PHOTO: (click on photo to enlarge) The front and back cover jacket for the book by Michael McConnell, with Jack Baker, as Told to Gail Langer Karwoski, "The Wedding Heard 'Round the World - America's First Gay Marriage," University of Minnesota Press, 2016. The back cover book review blurbs include one from Thomas Kraemer, founding benefactor of the Oregon State University Foundation Magnus Hirschfeld Fund for research concerning humans or animals with a minority sexual orientation or gender identity: "This is the only first-person account of two men who legally married, shortly after the Stonewall riot, and who recognized the importance of marriage in an era it was disregarded by society and angrily rejected by gay activists." (See "Celebrating the McConnell Files. Files document first U.S. couple to apply for a same-sex marriage license," University of Minnesota, umn.edu posted October 28, 2015 and my previous blog post Baker on gay marriage in 1972 vs. 2015 reaction to Supreme Court ruling (7/17/15))
Although same-sex marriage was legalized nationwide only recently by the 2015 ruling of the Supreme Court in Obergefell v. Hodges (2015), the court's opinion legally cited their first ruling on gay marriage in the 1972 Baker v. Nelson case. (See previous posts Arthur Leonard CA Prop 8 appeal still citing Jack Baker gay marriage case (8/3/12) and Baker v. Nelson 1972 Supreme Court order on gay marriage (7/22/09))
For some unknown reason, perhaps the bias of back East gay activists, the pioneering gay marriage activism of Jack Baker and Michael McConnell has been continually ignored by both the mainstream press and even by other gay activists. For example, a nationally respected and very knowledgeable gay activist recently wrote the following year-end summary, for a major liberal website, which omitted any mention of the 1972 Baker case:
"The ruling by the Supreme Court in Obergefell v. Hodges, bringing marriage equality to the entire United States, was profound, empowering and simply majestic.
"Having the highest court in the land rule that same-sex couples are to be afforded the same dignity and respect under the U.S. Constitution as heterosexual couples was a monumental, hard-fought achievement.
"The couples and individuals who battled in state after state for this right -- eventually pushing the case to the high court -- were our heroes, as were the visionary attorneys at the forefront, including Mary Bonauto, Evan Wolfson, and Robbie Kaplan.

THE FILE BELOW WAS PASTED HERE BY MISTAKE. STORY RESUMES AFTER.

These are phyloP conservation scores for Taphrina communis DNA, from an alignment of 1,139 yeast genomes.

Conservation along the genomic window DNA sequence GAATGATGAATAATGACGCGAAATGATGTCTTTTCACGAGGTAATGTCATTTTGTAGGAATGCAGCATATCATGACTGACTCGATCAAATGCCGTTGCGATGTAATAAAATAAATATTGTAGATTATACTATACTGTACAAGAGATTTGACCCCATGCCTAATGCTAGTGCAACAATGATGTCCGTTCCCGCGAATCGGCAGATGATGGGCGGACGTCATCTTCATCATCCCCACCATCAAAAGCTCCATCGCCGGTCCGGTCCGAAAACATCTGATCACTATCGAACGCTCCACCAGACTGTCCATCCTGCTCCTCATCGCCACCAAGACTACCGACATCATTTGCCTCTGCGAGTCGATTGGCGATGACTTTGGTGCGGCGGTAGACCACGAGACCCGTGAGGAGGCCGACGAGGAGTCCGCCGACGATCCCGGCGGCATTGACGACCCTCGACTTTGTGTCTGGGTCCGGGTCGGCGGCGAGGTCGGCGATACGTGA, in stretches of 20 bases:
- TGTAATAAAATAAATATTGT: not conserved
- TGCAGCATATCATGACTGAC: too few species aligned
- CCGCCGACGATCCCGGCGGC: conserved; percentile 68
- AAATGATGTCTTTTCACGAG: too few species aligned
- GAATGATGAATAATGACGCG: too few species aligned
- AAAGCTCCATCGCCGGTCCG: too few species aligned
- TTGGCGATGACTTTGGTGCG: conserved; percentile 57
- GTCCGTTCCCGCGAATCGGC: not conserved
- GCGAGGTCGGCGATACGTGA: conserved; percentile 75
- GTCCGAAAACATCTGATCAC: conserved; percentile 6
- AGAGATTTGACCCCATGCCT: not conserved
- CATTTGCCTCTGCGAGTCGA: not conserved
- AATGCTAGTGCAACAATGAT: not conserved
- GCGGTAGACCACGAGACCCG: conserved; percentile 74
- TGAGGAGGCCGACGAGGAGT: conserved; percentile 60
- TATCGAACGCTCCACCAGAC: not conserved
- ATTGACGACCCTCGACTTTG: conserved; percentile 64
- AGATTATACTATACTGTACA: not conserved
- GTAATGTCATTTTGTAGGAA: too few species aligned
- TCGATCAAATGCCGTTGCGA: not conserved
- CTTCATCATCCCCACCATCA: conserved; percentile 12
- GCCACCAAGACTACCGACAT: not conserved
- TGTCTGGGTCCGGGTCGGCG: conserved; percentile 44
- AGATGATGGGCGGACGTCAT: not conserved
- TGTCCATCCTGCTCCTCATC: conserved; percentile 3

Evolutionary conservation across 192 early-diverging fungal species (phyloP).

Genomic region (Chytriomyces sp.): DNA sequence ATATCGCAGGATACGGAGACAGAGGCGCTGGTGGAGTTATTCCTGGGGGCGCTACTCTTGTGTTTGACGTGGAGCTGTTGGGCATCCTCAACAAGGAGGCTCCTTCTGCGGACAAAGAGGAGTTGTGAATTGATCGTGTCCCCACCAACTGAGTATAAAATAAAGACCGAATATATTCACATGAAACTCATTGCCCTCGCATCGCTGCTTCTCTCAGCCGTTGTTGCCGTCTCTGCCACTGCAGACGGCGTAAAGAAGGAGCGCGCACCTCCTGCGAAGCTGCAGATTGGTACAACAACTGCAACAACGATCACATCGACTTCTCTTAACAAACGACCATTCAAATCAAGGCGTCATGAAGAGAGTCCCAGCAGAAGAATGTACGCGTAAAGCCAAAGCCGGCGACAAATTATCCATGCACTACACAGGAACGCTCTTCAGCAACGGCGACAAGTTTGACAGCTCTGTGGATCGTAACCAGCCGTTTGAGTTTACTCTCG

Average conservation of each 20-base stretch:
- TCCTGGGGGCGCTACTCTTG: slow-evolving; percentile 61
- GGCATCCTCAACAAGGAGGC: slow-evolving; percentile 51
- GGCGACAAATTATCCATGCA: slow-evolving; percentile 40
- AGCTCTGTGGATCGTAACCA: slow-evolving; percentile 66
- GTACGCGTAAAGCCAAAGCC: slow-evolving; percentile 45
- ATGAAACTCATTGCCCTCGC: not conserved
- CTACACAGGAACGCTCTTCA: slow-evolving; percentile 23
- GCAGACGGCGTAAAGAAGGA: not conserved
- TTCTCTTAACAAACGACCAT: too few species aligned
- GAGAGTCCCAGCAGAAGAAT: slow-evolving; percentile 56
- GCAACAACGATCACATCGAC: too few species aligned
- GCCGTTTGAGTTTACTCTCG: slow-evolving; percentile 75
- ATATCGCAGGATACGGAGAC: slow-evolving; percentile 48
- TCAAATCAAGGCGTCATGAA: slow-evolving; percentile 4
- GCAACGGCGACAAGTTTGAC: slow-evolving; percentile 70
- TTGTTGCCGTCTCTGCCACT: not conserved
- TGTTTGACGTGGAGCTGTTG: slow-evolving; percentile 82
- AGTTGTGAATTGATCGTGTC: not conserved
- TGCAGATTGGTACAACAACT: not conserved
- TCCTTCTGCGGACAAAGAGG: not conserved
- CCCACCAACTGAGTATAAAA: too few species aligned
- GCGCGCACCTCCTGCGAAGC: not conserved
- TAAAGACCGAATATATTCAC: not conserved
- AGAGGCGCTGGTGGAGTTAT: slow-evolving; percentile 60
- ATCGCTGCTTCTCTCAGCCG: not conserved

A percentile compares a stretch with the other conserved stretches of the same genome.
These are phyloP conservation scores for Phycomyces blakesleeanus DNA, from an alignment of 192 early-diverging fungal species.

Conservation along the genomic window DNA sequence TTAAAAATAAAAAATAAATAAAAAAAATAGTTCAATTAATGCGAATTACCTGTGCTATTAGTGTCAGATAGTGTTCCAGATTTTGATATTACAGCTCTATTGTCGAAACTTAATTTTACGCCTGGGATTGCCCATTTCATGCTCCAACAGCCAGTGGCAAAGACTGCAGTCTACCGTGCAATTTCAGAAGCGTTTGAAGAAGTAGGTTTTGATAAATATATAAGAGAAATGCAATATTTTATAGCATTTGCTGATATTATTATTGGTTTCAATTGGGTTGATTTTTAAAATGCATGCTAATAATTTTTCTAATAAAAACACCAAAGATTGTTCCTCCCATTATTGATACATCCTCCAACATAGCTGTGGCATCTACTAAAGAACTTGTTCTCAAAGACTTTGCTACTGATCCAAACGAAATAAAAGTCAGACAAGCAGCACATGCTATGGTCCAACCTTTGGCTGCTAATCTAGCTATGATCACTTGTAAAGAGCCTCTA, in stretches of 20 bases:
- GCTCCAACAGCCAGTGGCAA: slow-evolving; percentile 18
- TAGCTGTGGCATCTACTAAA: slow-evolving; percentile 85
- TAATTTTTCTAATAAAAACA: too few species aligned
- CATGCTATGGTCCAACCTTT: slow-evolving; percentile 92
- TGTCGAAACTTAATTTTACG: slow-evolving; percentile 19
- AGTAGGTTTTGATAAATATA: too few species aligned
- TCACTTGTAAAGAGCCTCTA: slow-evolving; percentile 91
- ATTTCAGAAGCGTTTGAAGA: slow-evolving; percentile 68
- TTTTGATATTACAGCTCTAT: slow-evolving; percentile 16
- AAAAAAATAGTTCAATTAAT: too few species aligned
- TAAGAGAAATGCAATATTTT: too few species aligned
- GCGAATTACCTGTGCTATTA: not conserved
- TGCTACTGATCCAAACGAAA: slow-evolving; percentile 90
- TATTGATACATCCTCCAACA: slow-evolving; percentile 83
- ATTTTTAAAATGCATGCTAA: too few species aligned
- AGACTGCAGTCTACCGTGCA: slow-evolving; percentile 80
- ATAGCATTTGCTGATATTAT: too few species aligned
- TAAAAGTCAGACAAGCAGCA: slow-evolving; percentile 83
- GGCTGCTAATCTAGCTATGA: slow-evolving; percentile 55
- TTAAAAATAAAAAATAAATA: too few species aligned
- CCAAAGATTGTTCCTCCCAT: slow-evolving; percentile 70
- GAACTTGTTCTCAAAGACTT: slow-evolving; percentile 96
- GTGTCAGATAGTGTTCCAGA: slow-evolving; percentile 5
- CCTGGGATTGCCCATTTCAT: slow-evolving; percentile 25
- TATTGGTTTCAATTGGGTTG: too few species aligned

"Though the U.S. was late to the game compared to other countries that had brought marriage equality to their citizens, the Obergefell decision was surely a game-changer, as the U.S. has enormous global influence. The impact here and around the world can't be underestimated, and we saw enormous positive change in the months following, in part because of Obergefell, both in the states and globally.
"But the backlash to Obergefell can't be underestimated as well: Within hours anti-gay forces were diminishing the win, focusing on the narrow 5-4 decision, the unclear if lofty language of Justice Kennedy's majority decision and the sharp dissent by Chief Justice Roberts. "Religious liberty" became their mantra, as they moved to make themselves immune from the ruling via legislative efforts.
"It became clear that Obergefell was a powerful beginning -- not an end -- and that we'd be back at the high court many times, something LGBT Americans must fully comprehend if we're to secure full equality and not succumb to victory blindness."
(Quoted from Michelangelo Signorile, "Big Wins, Bigotry And Backlash: The Queer Political Stories Of 2015 - Huge wins followed by equally huge backlash. Obergefell -- And Beyond," huffingtonpost.com posted Dec. 12, 2015)
PHOTO: the first court case on same-sex marriage was initiated by a University of Minnesota law student Jack Baker in 1970: Baker et al. v. Nelson, Oct. 10, 1972, "United States Reports, Volume 409, Cases Adjudged in the Supreme Court, October Term, 1972," U.S. Government Printing Office, 1974, p. 810. The Appeal was "dismissed for want of a substantial federal question." Notice how this same phrase was used to dismiss scads of other cases in that era. The court seemed to be using it as shorthand to say a case was a matter of state law and not federal law. In fact, Baker's marriage has remained legal to this day because no court has ever ordered his legally performed marriage to be annulled or voided. See previous posts Arthur Leonard CA Prop 8 appeal still citing Jack Baker gay marriage case (8/3/12), Baker v. Nelson 1972 Supreme Court order on gay marriage (7/22/09) and Supreme Court on Jack Baker's gay marriage case 42 years later (3/26/13).
PHOTO: Gay marriage pioneers Michael McConnell, 73, and Jack Baker, 73, at their home in Minneapolis, Minnesota on July 1, 2015. (Courtesy Angela Jimenez) See previous post Baker on gay marriage in 1972 vs. 2015 reaction to Supreme Court ruling (7/17/15)
Before I wrote the book jacket blurb (see photo above), I had the honor of reading a galley proof of the new book by Michael McConnell, with Jack Baker, as Told to Gail Langer Karwoski, "The Wedding Heard 'Round the World - America's First Gay Marriage," University of Minnesota Press, 2016.
I just received a final printed copy from the first press run of the book and I hope to post my comments on it soon.